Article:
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  27. added 2015-05-27
    Ori Freiman (2014). Towards the Epistemology of the Internet of Things: Techno-Epistemology and Ethical Considerations Through the Prism of Trust. International Review of Information Ethics 22:6-22.
    This paper discusses the epistemology of the Internet of Things [IoT] by focusing on the topic of trust. It presents various frameworks of trust, and argues that the ethical framework of trust is what constitutes our responsibility to reveal desired norms and standards and embed them in other frameworks of trust. The first section briefly presents the IoT and scrutinizes the scarce philosophical work that has been done on this subject so far. The second section suggests that the field of (...)
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  28. added 2015-05-27
    Thomas Raleigh (2014). A New Approach to 'Perfect' Hallucinations. Journal of Consciousness Studies 21 (11-12):81-110.
    I consider a new, non-disjunctive strategy for ‘relational’ or ‘naïve realist’ theories to respond to arguments from ‘perfect’ (causally matching) hallucinations. The strategy, in a nutshell, is to treat such hypothetical cases as instances of perception rather than hallucination. After clarifying the form and dialectic of such arguments, I consider three objections to the strategy. I provide answers to the first two objections but concede that the third — based on the possibility of ‘chaotic’ (uncaused) perfect hallucinations — cannot obviously (...)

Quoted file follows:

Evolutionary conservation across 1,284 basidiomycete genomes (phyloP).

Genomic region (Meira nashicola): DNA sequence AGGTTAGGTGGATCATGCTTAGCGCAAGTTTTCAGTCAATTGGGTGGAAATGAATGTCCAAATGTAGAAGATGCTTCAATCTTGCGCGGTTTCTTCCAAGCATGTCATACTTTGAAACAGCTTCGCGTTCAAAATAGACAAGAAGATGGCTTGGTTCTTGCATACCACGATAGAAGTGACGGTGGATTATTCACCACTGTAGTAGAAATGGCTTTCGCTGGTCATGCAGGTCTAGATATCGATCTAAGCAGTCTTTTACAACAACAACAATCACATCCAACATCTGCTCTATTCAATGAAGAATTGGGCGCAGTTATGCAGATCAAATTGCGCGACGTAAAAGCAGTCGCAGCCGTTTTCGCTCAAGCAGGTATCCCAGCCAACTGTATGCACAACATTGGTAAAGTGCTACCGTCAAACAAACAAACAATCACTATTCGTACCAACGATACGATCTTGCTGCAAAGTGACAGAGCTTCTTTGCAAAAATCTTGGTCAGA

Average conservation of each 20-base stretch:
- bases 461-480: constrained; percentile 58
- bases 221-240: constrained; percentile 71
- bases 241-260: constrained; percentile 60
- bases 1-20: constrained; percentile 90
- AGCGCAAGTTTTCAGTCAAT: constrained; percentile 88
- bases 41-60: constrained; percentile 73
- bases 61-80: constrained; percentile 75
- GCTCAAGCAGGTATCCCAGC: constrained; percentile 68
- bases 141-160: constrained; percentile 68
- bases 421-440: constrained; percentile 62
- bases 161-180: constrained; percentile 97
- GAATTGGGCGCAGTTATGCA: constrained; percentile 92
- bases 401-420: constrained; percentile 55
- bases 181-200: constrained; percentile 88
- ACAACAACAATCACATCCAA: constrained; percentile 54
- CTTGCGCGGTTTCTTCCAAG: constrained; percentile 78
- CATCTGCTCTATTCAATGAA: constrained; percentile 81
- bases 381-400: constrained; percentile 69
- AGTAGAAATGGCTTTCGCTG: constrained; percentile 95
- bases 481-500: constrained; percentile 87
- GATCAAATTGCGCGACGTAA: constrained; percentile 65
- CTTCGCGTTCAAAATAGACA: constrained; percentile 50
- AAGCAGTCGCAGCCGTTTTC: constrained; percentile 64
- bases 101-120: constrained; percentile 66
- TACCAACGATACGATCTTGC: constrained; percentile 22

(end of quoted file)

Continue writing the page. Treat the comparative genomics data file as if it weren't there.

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  29. added 2015-05-26
    Susanna Schellenberg, Comments on Susanna Siegel's The Contents of Visual Experience.
  30. added 2015-05-26
    Alexander Hughes, (In)Determinism, Branching Time, and Branching Space.
    The branching time analysis grounds the possibilities entailed by temporal indeterminism in a branching temporal structure. I construct a spatial analog of the branching time analysis – the branching space analysis – according to which the possibilities entailed by spatial indeterminism are grounded in branching spatial structure. The construction proceeds in such a way as to show the analogies between the branching space and branching time analyses. I argue that the two views are a package. In particular: the theoretical virtues (...)
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  31. added 2015-05-26
    Boaz Miller (forthcoming). What is Hacking's Argument for Entity Realism? ‎. Synthese.